Tips for Parents- Grade K

  1. Count with them as much as possible.
  2. Practice counting starting at different numbers. For example ask your child what number comes after seven and then begin counting from there. This will help them with addition and subtraction.
  3. Play games that encourage breaking apart numbers in different ways. Also, point out how a group of objects can also be broken down into smaller groups. For example, you could see that a group of five plates contains four big plates and one little plate.
  4. For teen numbers, you may even count in the unit-form way that emphasizes the ten (e.g. eight, nine, ten, ten-and-one, ten-and-two, ten-and-three, ...) as well as with standard names. This will help build understanding of place value, which is the key to knowing how numbers work
  5. Filling empty containers provides opportunities to explore comparisons, measurement, volume, estimation, and geometry.
    You will need: A measuring cup, 4 glasses of equal size, and water
    What to do:
    1. Pour water at different levels ( 1/3 cup, 1/2 cup, 3/4 cup and 1 cup) in each glass. Put the glasses next to each other. Ask your child: Are all the water levels the same or different?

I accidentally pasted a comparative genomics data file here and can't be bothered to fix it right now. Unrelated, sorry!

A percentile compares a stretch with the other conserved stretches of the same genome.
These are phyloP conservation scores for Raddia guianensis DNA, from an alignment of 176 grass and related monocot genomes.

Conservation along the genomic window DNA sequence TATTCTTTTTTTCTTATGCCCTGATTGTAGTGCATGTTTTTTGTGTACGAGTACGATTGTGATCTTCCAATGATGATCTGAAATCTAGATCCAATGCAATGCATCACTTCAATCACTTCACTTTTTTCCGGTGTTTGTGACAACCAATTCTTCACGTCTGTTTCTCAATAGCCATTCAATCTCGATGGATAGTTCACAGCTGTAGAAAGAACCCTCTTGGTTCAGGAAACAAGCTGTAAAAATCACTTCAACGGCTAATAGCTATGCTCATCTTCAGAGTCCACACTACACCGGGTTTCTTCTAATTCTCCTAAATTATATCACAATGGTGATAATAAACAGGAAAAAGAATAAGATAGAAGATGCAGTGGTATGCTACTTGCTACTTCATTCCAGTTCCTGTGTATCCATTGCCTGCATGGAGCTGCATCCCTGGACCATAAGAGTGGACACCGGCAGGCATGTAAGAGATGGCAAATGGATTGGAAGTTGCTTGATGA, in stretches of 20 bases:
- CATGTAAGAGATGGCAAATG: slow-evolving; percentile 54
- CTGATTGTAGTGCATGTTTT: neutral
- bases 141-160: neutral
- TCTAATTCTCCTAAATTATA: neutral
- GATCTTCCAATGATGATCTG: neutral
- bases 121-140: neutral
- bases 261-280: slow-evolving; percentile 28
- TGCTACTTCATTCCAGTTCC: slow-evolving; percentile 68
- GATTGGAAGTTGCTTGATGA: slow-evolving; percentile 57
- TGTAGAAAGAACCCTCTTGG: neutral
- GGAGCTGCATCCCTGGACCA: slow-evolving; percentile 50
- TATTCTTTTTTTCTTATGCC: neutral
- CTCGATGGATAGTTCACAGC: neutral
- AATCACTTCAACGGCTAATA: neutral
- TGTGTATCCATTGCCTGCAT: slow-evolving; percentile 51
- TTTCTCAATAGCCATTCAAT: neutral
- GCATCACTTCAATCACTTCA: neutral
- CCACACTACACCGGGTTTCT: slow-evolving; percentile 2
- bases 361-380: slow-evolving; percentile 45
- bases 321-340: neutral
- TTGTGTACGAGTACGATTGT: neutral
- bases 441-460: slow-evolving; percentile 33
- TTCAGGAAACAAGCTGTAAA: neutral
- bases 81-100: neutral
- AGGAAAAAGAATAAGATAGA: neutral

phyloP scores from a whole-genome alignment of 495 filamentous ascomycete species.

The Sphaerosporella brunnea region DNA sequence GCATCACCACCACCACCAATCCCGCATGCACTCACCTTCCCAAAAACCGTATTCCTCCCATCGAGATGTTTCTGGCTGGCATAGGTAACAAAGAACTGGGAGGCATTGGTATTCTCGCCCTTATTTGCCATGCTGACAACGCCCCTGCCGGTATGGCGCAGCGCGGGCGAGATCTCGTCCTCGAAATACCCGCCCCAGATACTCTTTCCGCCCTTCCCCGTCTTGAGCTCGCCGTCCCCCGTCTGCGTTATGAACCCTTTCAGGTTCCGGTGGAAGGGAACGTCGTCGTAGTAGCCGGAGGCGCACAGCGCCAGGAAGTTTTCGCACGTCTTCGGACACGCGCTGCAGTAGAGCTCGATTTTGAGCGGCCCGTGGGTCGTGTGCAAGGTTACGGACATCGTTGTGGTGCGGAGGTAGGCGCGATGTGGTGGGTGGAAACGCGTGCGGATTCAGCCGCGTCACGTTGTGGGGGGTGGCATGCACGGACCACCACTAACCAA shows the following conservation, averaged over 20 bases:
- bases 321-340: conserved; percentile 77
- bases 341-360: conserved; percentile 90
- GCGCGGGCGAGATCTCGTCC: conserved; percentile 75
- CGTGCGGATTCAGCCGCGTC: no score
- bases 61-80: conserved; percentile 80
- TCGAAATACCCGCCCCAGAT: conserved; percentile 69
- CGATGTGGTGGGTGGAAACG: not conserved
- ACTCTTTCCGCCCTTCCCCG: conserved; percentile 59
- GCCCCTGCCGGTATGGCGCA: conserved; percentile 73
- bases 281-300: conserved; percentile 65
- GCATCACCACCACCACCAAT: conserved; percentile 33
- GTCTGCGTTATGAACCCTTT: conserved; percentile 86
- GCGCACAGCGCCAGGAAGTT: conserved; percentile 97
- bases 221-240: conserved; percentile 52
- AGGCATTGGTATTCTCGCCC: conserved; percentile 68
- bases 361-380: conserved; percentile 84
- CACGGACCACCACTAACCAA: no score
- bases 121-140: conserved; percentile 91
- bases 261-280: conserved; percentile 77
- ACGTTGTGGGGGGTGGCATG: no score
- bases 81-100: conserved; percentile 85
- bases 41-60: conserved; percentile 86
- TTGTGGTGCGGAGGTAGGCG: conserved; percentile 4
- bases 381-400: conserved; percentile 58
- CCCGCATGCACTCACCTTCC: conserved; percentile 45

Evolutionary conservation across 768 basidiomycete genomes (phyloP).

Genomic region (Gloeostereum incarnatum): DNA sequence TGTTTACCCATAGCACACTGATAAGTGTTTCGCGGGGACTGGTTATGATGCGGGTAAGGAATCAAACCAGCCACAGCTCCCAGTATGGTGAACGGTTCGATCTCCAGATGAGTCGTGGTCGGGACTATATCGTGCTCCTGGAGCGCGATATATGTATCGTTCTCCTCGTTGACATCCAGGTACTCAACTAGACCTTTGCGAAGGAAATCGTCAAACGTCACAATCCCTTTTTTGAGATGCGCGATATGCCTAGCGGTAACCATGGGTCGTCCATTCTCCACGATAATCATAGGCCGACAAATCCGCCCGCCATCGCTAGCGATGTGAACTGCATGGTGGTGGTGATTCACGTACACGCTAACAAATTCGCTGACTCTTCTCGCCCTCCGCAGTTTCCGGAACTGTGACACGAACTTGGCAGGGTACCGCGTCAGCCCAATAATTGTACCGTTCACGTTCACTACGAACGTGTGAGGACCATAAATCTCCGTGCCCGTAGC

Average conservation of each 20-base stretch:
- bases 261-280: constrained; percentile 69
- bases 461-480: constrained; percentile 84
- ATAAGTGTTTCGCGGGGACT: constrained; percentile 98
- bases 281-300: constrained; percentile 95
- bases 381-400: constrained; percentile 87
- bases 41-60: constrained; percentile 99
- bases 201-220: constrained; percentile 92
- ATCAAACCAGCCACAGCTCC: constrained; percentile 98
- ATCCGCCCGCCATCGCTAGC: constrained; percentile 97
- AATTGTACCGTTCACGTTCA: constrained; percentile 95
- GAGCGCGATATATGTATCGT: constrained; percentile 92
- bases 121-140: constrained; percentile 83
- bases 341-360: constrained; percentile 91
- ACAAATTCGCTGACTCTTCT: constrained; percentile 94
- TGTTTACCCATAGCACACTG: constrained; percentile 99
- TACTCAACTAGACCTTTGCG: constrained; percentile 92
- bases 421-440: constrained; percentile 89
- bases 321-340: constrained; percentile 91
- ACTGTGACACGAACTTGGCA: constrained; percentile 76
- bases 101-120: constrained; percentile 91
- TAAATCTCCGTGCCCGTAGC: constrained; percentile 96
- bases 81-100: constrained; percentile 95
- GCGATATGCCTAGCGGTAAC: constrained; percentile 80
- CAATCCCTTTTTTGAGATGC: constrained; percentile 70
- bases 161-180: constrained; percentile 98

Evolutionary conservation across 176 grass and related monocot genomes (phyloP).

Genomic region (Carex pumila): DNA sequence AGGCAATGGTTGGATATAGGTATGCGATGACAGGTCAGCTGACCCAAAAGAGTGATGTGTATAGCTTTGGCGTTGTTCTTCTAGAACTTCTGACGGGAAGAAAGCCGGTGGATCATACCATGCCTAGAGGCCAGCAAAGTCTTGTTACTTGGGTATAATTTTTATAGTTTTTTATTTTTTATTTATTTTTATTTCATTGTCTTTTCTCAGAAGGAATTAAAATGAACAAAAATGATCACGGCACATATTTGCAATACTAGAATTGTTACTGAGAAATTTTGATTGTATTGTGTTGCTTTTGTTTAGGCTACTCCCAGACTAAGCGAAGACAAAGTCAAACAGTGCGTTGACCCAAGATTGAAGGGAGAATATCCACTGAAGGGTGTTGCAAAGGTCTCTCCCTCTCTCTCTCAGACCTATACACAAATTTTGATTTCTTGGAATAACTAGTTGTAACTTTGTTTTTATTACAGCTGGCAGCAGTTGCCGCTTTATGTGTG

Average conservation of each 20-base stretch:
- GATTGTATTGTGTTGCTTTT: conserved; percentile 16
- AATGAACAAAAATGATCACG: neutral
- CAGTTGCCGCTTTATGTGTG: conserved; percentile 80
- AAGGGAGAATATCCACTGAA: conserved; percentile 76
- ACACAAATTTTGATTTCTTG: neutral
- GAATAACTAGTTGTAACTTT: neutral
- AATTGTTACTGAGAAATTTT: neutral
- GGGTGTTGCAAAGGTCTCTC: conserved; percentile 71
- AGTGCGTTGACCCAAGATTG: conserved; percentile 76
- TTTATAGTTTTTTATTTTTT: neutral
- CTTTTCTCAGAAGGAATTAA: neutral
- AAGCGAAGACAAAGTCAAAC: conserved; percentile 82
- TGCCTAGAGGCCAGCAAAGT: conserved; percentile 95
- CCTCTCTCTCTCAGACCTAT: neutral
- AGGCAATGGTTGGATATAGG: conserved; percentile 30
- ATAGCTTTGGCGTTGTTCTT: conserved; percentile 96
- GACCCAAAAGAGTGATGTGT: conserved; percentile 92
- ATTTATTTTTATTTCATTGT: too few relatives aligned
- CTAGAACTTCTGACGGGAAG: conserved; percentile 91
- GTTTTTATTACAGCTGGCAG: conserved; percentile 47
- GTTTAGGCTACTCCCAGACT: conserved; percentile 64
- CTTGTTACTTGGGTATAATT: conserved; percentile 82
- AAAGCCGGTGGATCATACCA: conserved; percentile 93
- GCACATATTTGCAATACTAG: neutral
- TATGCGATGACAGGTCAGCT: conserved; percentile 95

2. Ask your child questions to encourage comparison, estimation, and thinking about measurement. Which glass has more water? Which has less? How many glasses of water do you estimate it will take to fill the container?
    3. Pour more water into one of the glasses to make it equal to the amount of water in another glass. Move the glasses around so that the glasses that have the same amount of water are not next to each other. Ask your child: Which glasses do you think have the same amount of water?
    4. As your child begins to understand more, do activities using different-shaped containers that hold the same amount of a substance (water, rice, and popcorn kernels). This helps your child see comparisons, as well as the various capacities of different-sized and -shaped containers.
    Fill It Up
    Fill It Up

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